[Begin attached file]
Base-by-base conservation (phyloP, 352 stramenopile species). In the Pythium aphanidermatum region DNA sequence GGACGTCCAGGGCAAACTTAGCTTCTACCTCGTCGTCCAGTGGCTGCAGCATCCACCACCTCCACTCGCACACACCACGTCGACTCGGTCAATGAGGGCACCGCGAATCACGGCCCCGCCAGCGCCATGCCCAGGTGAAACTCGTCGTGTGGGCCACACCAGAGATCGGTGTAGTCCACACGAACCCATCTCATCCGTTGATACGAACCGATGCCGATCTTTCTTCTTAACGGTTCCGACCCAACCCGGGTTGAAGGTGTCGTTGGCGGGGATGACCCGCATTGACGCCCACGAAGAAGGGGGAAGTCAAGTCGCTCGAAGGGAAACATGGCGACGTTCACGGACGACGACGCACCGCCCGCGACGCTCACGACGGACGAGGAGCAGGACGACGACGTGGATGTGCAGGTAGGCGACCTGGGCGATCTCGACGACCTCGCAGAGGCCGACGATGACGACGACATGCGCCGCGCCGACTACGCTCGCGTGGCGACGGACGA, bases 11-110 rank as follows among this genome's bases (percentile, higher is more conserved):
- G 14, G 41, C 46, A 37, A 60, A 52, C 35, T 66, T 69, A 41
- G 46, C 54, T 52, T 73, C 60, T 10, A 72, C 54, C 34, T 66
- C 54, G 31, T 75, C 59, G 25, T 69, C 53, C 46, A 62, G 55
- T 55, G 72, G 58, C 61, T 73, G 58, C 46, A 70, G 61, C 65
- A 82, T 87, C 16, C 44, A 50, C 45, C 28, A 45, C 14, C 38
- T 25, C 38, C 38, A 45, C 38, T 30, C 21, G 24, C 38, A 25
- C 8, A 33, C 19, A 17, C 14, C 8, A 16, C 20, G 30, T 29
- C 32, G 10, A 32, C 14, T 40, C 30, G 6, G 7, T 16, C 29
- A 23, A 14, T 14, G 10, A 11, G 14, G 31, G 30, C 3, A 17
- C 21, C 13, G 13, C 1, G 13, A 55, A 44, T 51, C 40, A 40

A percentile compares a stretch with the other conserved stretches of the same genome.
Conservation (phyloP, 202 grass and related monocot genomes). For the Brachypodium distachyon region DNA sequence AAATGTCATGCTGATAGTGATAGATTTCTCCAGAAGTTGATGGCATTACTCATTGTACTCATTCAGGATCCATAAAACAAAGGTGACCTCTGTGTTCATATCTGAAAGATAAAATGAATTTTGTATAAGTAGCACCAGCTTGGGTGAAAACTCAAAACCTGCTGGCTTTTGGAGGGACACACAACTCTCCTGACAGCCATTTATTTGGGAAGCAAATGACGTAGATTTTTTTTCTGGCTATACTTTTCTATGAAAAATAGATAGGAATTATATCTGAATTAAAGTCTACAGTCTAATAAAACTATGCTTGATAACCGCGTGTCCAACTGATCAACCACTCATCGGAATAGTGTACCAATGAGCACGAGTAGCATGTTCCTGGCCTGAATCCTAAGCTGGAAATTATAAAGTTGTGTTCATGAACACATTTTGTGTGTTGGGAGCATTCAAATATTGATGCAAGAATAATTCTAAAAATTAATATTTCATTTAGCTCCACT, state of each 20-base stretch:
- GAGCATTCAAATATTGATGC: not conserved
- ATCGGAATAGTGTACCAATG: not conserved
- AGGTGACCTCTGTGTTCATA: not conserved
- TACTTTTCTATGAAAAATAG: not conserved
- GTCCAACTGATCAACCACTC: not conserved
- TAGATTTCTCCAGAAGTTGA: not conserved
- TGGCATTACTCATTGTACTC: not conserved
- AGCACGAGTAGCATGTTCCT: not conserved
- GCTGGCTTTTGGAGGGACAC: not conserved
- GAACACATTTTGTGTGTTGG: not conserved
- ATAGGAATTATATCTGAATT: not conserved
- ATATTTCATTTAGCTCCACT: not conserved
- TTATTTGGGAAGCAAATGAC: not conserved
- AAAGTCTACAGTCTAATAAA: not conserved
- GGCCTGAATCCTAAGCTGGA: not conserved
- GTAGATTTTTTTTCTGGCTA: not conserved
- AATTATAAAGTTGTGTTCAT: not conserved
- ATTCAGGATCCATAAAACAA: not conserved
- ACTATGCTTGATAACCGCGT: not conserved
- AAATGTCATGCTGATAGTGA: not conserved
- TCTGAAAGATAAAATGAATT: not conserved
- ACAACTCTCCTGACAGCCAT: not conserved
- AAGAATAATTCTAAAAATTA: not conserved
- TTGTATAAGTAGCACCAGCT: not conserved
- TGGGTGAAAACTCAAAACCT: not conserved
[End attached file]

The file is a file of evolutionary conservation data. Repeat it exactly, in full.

Base-by-base conservation (phyloP, 352 stramenopile species). In the Pythium aphanidermatum region DNA sequence GGACGTCCAGGGCAAACTTAGCTTCTACCTCGTCGTCCAGTGGCTGCAGCATCCACCACCTCCACTCGCACACACCACGTCGACTCGGTCAATGAGGGCACCGCGAATCACGGCCCCGCCAGCGCCATGCCCAGGTGAAACTCGTCGTGTGGGCCACACCAGAGATCGGTGTAGTCCACACGAACCCATCTCATCCGTTGATACGAACCGATGCCGATCTTTCTTCTTAACGGTTCCGACCCAACCCGGGTTGAAGGTGTCGTTGGCGGGGATGACCCGCATTGACGCCCACGAAGAAGGGGGAAGTCAAGTCGCTCGAAGGGAAACATGGCGACGTTCACGGACGACGACGCACCGCCCGCGACGCTCACGACGGACGAGGAGCAGGACGACGACGTGGATGTGCAGGTAGGCGACCTGGGCGATCTCGACGACCTCGCAGAGGCCGACGATGACGACGACATGCGCCGCGCCGACTACGCTCGCGTGGCGACGGACGA, bases 11-110 rank as follows among this genome's bases (percentile, higher is more conserved):
- G 14, G 41, C 46, A 37, A 60, A 52, C 35, T 66, T 69, A 41
- G 46, C 54, T 52, T 73, C 60, T 10, A 72, C 54, C 34, T 66
- C 54, G 31, T 75, C 59, G 25, T 69, C 53, C 46, A 62, G 55
- T 55, G 72, G 58, C 61, T 73, G 58, C 46, A 70, G 61, C 65
- A 82, T 87, C 16, C 44, A 50, C 45, C 28, A 45, C 14, C 38
- T 25, C 38, C 38, A 45, C 38, T 30, C 21, G 24, C 38, A 25
- C 8, A 33, C 19, A 17, C 14, C 8, A 16, C 20, G 30, T 29
- C 32, G 10, A 32, C 14, T 40, C 30, G 6, G 7, T 16, C 29
- A 23, A 14, T 14, G 10, A 11, G 14, G 31, G 30, C 3, A 17
- C 21, C 13, G 13, C 1, G 13, A 55, A 44, T 51, C 40, A 40

A percentile compares a stretch with the other conserved stretches of the same genome.
Conservation (phyloP, 202 grass and related monocot genomes). For the Brachypodium distachyon region DNA sequence AAATGTCATGCTGATAGTGATAGATTTCTCCAGAAGTTGATGGCATTACTCATTGTACTCATTCAGGATCCATAAAACAAAGGTGACCTCTGTGTTCATATCTGAAAGATAAAATGAATTTTGTATAAGTAGCACCAGCTTGGGTGAAAACTCAAAACCTGCTGGCTTTTGGAGGGACACACAACTCTCCTGACAGCCATTTATTTGGGAAGCAAATGACGTAGATTTTTTTTCTGGCTATACTTTTCTATGAAAAATAGATAGGAATTATATCTGAATTAAAGTCTACAGTCTAATAAAACTATGCTTGATAACCGCGTGTCCAACTGATCAACCACTCATCGGAATAGTGTACCAATGAGCACGAGTAGCATGTTCCTGGCCTGAATCCTAAGCTGGAAATTATAAAGTTGTGTTCATGAACACATTTTGTGTGTTGGGAGCATTCAAATATTGATGCAAGAATAATTCTAAAAATTAATATTTCATTTAGCTCCACT, state of each 20-base stretch:
- GAGCATTCAAATATTGATGC: not conserved
- ATCGGAATAGTGTACCAATG: not conserved
- AGGTGACCTCTGTGTTCATA: not conserved
- TACTTTTCTATGAAAAATAG: not conserved
- GTCCAACTGATCAACCACTC: not conserved
- TAGATTTCTCCAGAAGTTGA: not conserved
- TGGCATTACTCATTGTACTC: not conserved
- AGCACGAGTAGCATGTTCCT: not conserved
- GCTGGCTTTTGGAGGGACAC: not conserved
- GAACACATTTTGTGTGTTGG: not conserved
- ATAGGAATTATATCTGAATT: not conserved
- ATATTTCATTTAGCTCCACT: not conserved
- TTATTTGGGAAGCAAATGAC: not conserved
- AAAGTCTACAGTCTAATAAA: not conserved
- GGCCTGAATCCTAAGCTGGA: not conserved
- GTAGATTTTTTTTCTGGCTA: not conserved
- AATTATAAAGTTGTGTTCAT: not conserved
- ATTCAGGATCCATAAAACAA: not conserved
- ACTATGCTTGATAACCGCGT: not conserved
- AAATGTCATGCTGATAGTGA: not conserved
- TCTGAAAGATAAAATGAATT: not conserved
- ACAACTCTCCTGACAGCCAT: not conserved
- AAGAATAATTCTAAAAATTA: not conserved
- TTGTATAAGTAGCACCAGCT: not conserved
- TGGGTGAAAACTCAAAACCT: not conserved